I was born in Kuwait to Palestinian parents and raised in the United States. From a very young age, I remember feeling an internal struggle that came from not fitting in both of my two very different worlds.

This conflict eventually led me down a dark path of using alcohol and drugs as a way to alleviate my debilitating anxiety and inner shame. But this pain and angst also led me to seek out and embrace Buddhism, and gifted me with additional unexpected benefits, such as opening my heart and embracing humans from all walks of life with more love, care, and dignity.

From an early age, I was aware of the ancestral scars I inherited at birth, and growing up, I often heard stories about how my relatives lost their homes and happy lives.

My illiterate grandparents, Ahmad and Amni Fakhoury, had worked hard to establish a thriving farm in the village of Irtah, Palestine. But their good life ended in the aftermath of World War II, when the British military stripped away my family’s land and belongings—even killing some of my relatives—to make way for Jewish settlers from Europe. They became unable to support themselves in their own homeland.

Because the Palestinian schools were shut down, my father and his eight siblings were spread across the globe so that they could continue their education, all the while enduring poverty and discrimination in foreign countries.

Remaining Palestinians were not so fortunate. Those who resisted losing their homes were killed or imprisoned, and others were sent to live in inhumane encampments.

Related: Dialogue Across Difference

I carried this painful heritage with me to the United States, where my family moved from Kuwait in 1966, when I was about 5 years old. In our predominantly white Christian neighborhood, my siblings and I were given dirty looks, threatened, and even had rocks hurled at us from local kids. Back then, I didn’t understand why our neighbors were less than welcoming.

Although I loved my family, I became ashamed of our heritage, and in hopes of being accepted, I started hiding my Palestinian background. I stopped speaking Arabic, and kept our customs—such as fasting during Ramadan—a secret. I even begged my mother to pack Wonder Bread sandwiches in my school lunch instead of those embarrassing and strange-looking pitas.

But my habits of hiding and pretending finally caught up to me. By the time I was 24, I was a single mother with a 2 year-old-son, self-medicating daily with alcohol and drugs to relieve my chronic and debilitating anxiety.

When I finally quit using, I hit the proverbial wall. Daily life was a challenge. In hopes of relieving my anxiety, I began reading as many books as I could in the psychology and self-help sections. Nearly every book I read pointed me to meditation.

I started meditating for at least an hour a day, and noticed that as long as I practiced, I felt almost no anxiety, was less reactive, and was much kinder to myself and others. I also began practicing body scanning, which brought a nearly instant calm to my nervous system.

Related: What Exactly is Vipassana Meditation?

About five years after I first started meditating, I became friends with Nancy, another treadmill enthusiast at the gym I went to. We sweat and spoke together for many months before I finally got up the courage to ask her why she was bald. Turns out she was a Buddhist nun.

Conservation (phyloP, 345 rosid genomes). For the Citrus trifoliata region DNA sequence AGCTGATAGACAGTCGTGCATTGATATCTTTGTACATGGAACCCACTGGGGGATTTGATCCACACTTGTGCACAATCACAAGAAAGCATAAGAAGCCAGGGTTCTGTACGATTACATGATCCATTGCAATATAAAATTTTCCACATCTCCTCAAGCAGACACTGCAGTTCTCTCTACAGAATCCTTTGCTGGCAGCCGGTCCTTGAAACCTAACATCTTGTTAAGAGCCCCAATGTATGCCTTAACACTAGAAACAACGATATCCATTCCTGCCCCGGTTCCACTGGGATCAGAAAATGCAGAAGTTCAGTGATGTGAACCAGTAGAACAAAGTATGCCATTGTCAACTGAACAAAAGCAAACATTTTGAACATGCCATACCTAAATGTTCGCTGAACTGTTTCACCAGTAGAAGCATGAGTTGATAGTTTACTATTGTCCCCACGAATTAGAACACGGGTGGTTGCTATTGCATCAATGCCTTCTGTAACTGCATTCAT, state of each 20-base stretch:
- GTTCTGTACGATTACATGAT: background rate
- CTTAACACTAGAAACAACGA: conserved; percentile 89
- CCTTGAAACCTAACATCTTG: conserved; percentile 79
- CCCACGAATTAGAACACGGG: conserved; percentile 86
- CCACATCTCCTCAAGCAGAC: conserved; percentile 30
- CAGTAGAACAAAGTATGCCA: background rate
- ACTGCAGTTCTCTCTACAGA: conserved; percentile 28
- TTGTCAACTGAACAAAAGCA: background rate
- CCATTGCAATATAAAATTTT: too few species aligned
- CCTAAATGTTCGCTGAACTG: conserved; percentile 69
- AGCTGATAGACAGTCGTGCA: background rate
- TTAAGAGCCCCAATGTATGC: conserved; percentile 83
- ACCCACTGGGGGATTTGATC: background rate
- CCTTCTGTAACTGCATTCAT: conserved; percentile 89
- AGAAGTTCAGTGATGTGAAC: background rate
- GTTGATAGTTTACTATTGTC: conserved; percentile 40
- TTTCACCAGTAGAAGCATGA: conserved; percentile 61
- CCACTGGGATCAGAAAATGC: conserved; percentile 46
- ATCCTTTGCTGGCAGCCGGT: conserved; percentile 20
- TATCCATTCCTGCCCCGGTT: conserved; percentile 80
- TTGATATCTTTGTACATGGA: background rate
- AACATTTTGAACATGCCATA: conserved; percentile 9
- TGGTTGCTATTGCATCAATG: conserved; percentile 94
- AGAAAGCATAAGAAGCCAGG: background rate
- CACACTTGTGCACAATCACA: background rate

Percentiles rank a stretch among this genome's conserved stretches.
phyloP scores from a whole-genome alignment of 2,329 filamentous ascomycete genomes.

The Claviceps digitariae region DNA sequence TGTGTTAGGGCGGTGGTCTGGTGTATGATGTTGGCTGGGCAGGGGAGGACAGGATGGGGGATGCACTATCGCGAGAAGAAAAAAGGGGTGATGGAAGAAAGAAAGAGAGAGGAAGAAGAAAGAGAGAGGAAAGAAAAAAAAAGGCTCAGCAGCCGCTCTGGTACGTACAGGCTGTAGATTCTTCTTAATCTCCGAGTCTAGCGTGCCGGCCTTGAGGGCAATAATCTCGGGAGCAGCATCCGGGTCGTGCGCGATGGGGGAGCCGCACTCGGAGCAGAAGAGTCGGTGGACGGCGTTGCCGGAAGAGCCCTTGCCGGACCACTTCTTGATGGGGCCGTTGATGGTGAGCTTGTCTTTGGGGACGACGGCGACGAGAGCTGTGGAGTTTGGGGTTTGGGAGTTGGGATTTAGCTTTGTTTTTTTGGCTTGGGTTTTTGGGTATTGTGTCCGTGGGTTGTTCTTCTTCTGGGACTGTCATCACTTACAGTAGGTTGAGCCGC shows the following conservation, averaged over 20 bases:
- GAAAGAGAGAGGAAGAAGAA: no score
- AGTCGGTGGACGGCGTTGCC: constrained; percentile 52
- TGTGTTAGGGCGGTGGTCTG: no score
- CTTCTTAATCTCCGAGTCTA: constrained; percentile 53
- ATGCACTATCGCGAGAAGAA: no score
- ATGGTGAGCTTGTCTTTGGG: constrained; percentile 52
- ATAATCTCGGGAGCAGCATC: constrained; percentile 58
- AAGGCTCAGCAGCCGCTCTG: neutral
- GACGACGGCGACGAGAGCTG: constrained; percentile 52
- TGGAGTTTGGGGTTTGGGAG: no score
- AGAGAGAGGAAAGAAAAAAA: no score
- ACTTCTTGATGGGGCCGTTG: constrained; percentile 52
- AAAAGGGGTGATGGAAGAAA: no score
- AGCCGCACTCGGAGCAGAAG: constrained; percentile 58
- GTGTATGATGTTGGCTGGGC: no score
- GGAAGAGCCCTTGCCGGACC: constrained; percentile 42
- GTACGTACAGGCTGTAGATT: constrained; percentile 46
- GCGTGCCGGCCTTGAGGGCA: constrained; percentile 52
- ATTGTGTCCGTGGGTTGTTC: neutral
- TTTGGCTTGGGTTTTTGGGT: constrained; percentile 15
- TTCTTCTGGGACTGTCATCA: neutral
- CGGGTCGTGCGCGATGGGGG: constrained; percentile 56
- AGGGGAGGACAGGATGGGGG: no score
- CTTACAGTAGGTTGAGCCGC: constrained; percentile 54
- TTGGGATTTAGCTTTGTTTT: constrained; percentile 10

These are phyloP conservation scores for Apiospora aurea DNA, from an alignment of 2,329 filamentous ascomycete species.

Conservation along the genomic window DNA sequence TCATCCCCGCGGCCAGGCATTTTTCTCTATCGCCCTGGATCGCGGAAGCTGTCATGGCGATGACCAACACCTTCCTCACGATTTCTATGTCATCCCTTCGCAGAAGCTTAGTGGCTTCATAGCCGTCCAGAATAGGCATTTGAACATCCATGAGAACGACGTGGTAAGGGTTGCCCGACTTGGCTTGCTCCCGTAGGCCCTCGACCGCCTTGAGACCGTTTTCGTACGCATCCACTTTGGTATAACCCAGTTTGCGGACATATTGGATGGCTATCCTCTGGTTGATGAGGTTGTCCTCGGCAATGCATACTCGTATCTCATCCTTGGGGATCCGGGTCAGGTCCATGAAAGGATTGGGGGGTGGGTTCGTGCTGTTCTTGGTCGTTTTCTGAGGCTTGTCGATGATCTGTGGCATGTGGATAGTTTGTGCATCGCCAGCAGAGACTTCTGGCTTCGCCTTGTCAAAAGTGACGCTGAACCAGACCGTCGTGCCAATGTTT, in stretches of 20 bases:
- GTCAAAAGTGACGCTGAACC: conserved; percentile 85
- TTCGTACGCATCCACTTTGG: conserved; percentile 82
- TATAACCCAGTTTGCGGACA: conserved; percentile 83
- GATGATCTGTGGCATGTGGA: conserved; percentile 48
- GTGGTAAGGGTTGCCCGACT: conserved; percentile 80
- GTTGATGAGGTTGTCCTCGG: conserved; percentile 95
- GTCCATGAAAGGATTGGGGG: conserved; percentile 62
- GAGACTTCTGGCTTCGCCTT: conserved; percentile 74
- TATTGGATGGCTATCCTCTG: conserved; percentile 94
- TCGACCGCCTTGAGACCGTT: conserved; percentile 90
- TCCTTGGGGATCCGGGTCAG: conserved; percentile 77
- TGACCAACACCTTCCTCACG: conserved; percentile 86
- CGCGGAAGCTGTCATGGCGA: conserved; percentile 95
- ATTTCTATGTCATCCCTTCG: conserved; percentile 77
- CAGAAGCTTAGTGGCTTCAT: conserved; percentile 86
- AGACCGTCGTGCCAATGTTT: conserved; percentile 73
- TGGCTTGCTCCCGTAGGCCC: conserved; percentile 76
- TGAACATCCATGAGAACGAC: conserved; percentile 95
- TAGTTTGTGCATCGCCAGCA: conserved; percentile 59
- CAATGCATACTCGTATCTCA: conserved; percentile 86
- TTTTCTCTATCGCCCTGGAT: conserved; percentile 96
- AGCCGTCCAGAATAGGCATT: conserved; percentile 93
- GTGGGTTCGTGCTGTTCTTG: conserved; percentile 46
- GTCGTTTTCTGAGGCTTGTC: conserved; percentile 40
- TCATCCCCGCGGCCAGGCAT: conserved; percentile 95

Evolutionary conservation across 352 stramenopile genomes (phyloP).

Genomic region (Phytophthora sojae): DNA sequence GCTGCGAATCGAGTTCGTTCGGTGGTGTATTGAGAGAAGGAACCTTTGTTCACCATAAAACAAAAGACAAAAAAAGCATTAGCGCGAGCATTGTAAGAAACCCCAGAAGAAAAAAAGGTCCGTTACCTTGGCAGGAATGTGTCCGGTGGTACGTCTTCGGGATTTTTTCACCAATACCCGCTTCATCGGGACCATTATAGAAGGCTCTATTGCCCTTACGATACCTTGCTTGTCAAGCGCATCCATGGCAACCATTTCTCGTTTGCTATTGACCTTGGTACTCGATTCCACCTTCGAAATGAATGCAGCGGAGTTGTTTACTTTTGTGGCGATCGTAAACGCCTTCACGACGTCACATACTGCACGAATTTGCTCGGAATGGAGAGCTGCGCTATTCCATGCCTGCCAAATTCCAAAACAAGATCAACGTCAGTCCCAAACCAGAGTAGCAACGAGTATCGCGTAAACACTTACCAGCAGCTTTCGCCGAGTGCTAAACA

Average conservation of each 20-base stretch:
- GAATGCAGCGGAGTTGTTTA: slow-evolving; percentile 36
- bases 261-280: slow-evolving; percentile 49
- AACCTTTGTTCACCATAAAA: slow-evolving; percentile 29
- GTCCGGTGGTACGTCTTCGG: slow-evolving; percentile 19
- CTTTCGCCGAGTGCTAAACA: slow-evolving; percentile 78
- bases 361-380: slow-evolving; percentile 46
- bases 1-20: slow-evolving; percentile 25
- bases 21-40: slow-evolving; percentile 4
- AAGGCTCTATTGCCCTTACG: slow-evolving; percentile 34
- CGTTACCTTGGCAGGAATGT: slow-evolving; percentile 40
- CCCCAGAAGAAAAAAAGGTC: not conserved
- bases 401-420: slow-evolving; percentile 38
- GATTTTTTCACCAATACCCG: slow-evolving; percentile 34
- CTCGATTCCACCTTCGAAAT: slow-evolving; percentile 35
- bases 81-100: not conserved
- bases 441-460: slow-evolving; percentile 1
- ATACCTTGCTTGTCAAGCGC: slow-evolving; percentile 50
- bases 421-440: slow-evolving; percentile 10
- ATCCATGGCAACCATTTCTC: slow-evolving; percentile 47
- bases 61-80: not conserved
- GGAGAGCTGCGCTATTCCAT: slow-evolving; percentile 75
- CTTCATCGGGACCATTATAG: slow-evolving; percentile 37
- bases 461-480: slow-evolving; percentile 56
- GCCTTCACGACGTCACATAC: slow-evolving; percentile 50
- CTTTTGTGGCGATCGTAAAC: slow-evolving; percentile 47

Nancy explained to me that body scanning was in fact a Buddhist meditation practice, and that the Buddha’s teachings prescribed a path for ending internal stress. I immediately wanted to dive in and learn more.

As my practice deepened, I started attending multiple Vipassana meditation retreats a year. During the initial retreats, the inner shame, confusion, and self-loathing that I had suppressed years ago began to emerge, threatening to tear me apart from the inside out. With the guidance and support of my teachers, I began to heal this pain by turning toward it with kind attention. I started to experience relief with each subsequent retreat, and I gradually began to experience daily life as not something to endure, but a wondrous journey. I also began re-opening my heart to my family.

Buddhism has taught me that in order to wake up to suffering, we need to clearly see and embrace all the ways that we avoid dealing with our internal pain. We can heal, but only after we have the courage to stay with this pain and have compassion for ourselves.

And with regular mindfulness practice, we can also see how we are afraid of change, of those we don’t understand, and how we might project our pain outward to others in the form of competition, anger, or judgment. In essence, we witness how we close our hearts to other human beings. Once we see this clearly, we can practice opening our hearts to everyone, including ourselves.

Here are the steps I have taken (and that you can take, too) to support personal healing and integration:

  • Engage in daily mindfulness meditation practice to train yourself to be aware of your mind, heart, and body’s present state
  • Practice being aware of whatever is arising in your sphere of experience during waking life
  • Open your heart with compassion to your personal fears, difficulties, and needs
  • Open your heart to other people’s fears, difficult situations, and needs
  • Focus on what connects us rather than what separates us
  • Take engaged and compassionate action to relieve your own and other people’s suffering

What’s left as the result of these practices is a simple yet powerful compassion that includes all of our sufferings. As each sura [chapter] of the Quran begins, “Biss-millah ar-Rahman ar-Raheem”, which translates to “In the God, the universally merciful and singularly compassionate!”

May we stop living in fear and begin living in peace and love, and see how we are all one in heart.

Temple
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